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post #3 of Old 08-19-2004
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Which Island Packet?

A couple minor points just to keep this discussion ballanced, first of all not all fin keels are bolted on, so full keel or fin, you would not need to worry about keel bolt failures with an encapsulted keel. That said, you do need to worry about the much more common encapsulated membrane failure, and ballast to keel membrane failures. In general amoungst respected yacht designers, encapsulated keels are considered a cost savings measure that hurts the seaworthiness, longevity, and sailing ability of the boat.

I also need to ask Danny to explain why he seems to be more worried about keel bolt failures than he is about having a post hung spade rudder that is virtually the same depth as the keel. Generally accepted good design practice, expecially on a shallow draft boat and especially with a post hung spader rudder is to keep the draft of the rudder well above the depth of the keel to protect it from damage something that Island Packet has chosen not to do.

Full keels add nothing at all to the seaworthiness of a vessel. In fact, within the design community the greater drag of a full keel is seen as a liability when it comes to seaworthiness since it means that you need to carry greater sail area in heavier going to over come that increased drag. All of the more recent studies that I have read and attended design symposium on, point towards a set of desirable characteristics for an offshore boat that would include a comparatively narrow(within moderation) easily driven hull forms, with comparatively low drag foils (within moderation), comparatively low freeboard, comparatively small deck areas, and a comparatively high vertical center of buoyancy coupled with a low vertical center of gravity. In other words, pretty much the opposite of the design thinking behind an Island Packet.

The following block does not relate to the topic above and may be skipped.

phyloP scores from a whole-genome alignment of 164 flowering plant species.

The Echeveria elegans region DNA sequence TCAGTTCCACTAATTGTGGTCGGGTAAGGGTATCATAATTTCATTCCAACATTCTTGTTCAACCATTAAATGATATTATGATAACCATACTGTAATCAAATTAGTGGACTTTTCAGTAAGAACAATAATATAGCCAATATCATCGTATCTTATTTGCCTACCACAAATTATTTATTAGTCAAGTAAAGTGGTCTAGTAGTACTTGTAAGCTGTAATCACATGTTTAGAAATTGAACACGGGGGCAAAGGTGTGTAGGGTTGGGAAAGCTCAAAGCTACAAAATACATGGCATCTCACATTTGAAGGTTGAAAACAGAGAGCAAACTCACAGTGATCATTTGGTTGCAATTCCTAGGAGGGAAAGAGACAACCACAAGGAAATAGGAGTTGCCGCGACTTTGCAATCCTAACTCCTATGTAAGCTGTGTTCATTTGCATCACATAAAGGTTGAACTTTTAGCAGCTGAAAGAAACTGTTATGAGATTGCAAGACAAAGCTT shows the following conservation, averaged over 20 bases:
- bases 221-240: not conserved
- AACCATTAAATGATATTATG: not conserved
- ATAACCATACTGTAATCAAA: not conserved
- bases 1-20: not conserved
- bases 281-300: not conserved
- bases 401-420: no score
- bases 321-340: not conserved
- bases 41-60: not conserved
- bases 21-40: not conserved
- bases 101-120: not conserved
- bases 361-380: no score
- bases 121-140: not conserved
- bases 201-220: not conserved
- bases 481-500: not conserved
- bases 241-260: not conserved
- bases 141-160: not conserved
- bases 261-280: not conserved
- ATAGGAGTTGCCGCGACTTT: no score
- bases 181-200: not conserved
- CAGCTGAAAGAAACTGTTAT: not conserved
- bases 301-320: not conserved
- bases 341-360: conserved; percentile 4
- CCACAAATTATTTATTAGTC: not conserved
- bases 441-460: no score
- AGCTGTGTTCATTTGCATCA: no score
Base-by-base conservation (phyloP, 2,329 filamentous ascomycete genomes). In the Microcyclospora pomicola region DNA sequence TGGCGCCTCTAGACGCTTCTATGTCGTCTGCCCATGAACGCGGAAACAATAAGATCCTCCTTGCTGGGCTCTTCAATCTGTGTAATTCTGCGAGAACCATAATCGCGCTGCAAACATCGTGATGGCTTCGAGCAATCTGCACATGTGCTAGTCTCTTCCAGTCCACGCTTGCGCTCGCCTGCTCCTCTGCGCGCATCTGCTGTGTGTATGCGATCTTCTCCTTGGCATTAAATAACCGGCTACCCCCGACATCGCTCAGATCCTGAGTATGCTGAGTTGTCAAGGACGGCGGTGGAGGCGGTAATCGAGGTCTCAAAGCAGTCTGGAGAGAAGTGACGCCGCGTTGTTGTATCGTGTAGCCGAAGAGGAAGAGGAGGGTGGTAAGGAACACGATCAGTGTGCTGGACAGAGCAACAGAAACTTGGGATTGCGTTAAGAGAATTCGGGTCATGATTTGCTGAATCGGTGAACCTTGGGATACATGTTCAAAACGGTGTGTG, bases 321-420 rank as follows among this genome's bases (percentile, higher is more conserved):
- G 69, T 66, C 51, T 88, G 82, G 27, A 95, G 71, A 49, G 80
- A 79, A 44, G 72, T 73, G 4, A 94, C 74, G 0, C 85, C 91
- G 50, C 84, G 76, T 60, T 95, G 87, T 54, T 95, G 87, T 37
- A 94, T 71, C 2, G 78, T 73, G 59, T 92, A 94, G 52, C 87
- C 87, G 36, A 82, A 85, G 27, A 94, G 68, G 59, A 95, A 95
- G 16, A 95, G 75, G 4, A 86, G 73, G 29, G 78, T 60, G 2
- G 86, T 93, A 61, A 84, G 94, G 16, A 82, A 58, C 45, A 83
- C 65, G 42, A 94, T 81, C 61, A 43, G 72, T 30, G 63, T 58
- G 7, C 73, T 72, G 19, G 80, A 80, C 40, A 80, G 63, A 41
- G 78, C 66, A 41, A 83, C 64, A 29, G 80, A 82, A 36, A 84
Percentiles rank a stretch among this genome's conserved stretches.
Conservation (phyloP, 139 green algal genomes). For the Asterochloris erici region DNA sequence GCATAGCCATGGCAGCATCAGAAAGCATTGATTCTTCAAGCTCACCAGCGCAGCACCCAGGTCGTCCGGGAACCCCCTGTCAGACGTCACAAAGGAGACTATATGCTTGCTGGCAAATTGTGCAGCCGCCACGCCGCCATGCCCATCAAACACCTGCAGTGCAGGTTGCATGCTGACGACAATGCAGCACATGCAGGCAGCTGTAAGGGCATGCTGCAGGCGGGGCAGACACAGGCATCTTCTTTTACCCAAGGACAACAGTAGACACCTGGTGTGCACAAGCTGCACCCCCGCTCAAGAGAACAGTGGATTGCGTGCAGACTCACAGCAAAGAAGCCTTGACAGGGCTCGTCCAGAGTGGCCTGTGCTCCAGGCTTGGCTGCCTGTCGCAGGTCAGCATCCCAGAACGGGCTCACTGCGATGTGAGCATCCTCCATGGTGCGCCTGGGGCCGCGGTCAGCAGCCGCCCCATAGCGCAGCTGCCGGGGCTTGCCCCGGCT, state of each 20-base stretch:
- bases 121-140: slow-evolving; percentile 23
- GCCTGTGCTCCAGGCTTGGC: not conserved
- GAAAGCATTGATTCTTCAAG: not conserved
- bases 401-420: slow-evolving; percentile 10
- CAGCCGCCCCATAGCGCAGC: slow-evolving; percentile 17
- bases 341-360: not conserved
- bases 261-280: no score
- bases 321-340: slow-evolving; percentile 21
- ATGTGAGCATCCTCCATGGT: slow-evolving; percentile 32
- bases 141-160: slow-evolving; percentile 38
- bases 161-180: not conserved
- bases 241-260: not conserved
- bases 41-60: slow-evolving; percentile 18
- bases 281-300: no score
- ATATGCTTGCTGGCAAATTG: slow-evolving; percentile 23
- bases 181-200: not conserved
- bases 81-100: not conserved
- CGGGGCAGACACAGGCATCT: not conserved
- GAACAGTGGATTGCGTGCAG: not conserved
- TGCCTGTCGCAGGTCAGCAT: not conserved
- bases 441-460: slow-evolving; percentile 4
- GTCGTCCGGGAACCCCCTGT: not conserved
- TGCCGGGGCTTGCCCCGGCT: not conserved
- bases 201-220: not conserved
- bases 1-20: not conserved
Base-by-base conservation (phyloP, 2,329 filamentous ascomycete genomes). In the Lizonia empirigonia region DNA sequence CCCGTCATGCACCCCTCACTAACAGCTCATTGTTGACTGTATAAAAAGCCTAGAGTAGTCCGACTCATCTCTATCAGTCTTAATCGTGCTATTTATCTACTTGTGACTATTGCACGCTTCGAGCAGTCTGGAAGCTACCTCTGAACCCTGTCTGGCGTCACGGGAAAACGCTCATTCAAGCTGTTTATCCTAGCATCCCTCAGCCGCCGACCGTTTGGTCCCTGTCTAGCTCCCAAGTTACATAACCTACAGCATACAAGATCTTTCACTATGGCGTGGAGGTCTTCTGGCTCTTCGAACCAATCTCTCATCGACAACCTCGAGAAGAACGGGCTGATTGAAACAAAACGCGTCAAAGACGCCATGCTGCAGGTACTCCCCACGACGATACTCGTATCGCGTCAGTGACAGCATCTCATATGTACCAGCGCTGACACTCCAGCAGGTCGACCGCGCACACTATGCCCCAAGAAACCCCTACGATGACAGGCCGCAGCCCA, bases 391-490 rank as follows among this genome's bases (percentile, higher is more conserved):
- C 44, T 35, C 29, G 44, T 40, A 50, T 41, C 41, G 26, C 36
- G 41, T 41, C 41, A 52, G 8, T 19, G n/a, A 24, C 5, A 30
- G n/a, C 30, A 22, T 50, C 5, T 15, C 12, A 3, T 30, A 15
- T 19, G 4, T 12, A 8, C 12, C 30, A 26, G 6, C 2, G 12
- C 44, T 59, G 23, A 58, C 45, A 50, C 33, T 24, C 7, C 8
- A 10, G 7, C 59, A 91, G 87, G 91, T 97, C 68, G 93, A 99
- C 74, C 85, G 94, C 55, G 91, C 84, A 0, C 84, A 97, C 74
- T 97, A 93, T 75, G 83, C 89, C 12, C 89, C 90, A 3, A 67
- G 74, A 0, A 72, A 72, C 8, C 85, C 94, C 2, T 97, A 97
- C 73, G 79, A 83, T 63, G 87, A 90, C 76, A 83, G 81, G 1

"This boat shows it''s true colors off the wind." I agree with that except that Island Packets sail their best in a narrow range of wind speeds when reaching. They are miserable dead downwind and upwind. They do not do well in heavy going compared to more moderate designs with lower center of gravities, and they are useless as sail boats in light to moderate conditions. Distance cruising means being able to sail where you want to in a wide range of conditions. The alternative is either carrying a lot of fuel or not being able to go where you plan to go when the conditions don''t cooperate. While no one would want to be beating "in the Gulfstream when the elephants are marching" (or motoring into the Gulfstream "when the elephants are marching" for that matter), there are a lot of times when beating or close reaching is the only way to get somewhere other than aground or motoring.

While you may have met someone somewhere who put down Island Packets because "It''s too much of a good thing", most of us put them down because they sail poorly, and are poorly detailed.

All of that said, if for some reason the original poster still thinks that they need to buy an Island Packet rather than a boat designed to be a true offshore cruiser, I would agree with the suggestion regarding the 380, because the 3''10" draft on the 40 footer would take an already poor sailing boat and hurt its sailing ability further. I do think that the use of lead ballast is a major improvement over the iron in concrete ballast of early models.

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